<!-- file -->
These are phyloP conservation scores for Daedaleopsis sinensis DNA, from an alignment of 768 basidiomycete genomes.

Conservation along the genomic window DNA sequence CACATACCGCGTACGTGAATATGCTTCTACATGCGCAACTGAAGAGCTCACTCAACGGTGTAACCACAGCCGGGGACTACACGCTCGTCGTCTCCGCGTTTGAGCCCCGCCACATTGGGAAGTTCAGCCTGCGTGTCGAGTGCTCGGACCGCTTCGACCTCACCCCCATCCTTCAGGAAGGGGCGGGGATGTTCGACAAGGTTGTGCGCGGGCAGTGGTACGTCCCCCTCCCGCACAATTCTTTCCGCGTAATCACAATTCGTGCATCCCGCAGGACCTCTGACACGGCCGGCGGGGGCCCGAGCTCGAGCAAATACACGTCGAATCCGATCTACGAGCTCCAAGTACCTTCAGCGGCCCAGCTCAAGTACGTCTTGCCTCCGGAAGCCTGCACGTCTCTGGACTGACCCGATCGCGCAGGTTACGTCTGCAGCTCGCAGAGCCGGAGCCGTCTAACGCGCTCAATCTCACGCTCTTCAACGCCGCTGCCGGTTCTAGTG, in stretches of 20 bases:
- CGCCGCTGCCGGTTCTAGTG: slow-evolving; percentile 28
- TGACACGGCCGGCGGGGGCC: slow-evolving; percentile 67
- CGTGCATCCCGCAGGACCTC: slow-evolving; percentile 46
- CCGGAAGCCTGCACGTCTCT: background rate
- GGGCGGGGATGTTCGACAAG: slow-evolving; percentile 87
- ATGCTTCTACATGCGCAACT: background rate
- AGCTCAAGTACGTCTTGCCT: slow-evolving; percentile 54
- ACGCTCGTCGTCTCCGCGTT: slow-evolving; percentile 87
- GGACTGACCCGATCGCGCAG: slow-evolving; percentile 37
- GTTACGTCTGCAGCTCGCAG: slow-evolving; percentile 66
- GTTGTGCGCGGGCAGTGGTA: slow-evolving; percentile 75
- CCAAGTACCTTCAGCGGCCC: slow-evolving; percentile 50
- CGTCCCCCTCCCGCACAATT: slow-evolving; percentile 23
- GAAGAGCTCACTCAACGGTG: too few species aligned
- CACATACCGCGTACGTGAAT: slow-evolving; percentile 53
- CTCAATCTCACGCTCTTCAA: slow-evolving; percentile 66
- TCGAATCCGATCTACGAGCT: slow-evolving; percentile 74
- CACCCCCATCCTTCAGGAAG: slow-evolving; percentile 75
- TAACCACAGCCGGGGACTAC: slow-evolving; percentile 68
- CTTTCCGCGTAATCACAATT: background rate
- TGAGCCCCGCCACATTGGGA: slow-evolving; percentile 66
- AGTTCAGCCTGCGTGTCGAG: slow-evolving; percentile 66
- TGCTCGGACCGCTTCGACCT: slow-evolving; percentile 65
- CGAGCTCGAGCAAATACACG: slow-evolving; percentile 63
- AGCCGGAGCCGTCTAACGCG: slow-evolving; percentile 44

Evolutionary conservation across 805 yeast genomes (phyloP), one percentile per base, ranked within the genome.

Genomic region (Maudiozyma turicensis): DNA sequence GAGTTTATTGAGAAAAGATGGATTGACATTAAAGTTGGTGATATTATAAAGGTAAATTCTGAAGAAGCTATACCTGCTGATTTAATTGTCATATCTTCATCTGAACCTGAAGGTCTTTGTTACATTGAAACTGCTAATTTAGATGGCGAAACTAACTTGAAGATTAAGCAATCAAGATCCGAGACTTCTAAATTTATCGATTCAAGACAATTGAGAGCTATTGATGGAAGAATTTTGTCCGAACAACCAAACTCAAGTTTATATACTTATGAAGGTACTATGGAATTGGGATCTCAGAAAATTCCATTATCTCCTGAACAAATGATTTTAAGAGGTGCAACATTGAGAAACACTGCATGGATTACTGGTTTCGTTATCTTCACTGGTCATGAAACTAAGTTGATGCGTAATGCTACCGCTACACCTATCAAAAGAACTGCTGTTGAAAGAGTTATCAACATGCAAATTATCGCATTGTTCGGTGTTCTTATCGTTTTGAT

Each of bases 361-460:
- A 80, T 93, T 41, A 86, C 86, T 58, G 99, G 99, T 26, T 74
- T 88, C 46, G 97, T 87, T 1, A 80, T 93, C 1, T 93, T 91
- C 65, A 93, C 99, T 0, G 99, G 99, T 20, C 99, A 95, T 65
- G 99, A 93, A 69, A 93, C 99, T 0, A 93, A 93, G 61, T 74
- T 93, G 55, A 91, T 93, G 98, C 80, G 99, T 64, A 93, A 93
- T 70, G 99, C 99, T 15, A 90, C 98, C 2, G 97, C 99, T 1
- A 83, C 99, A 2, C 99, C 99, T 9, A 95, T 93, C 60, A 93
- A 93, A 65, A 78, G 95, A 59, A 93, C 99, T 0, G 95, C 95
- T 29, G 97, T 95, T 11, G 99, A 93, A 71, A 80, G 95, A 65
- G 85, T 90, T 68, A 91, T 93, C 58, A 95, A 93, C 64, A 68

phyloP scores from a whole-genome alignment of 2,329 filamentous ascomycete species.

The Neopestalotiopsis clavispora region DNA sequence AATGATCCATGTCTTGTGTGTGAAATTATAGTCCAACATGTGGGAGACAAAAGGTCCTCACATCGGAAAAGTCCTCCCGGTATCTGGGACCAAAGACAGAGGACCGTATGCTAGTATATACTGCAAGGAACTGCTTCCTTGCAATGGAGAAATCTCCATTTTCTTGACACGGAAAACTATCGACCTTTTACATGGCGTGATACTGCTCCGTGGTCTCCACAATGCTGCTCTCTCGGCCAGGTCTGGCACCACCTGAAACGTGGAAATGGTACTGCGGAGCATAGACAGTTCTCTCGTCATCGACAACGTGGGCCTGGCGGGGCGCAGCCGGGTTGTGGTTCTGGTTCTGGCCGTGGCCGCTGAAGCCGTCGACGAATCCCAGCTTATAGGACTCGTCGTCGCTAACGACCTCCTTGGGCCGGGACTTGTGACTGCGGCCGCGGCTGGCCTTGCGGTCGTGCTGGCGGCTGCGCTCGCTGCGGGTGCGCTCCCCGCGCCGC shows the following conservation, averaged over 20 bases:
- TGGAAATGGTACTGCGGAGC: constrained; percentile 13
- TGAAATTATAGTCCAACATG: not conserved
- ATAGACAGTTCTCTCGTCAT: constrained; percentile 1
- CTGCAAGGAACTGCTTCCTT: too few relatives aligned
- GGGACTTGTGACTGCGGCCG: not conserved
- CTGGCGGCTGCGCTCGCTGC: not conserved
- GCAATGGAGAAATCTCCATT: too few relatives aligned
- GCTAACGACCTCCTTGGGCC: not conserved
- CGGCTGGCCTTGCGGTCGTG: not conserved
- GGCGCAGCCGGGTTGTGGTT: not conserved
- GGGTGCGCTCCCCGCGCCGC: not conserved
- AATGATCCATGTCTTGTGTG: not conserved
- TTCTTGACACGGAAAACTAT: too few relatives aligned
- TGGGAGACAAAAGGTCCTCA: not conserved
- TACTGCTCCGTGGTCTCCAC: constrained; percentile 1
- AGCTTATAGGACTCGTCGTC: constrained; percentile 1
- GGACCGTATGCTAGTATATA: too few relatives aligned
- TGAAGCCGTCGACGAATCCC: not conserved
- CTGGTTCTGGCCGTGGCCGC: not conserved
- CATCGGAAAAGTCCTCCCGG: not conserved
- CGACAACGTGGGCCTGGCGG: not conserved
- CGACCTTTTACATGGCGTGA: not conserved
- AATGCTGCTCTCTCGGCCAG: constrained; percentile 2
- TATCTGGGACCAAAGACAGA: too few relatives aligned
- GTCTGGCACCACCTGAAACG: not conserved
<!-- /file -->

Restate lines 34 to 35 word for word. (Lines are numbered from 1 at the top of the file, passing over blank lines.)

- G 99, A 93, A 69, A 93, C 99, T 0, A 93, A 93, G 61, T 74
- T 93, G 55, A 91, T 93, G 98, C 80, G 99, T 64, A 93, A 93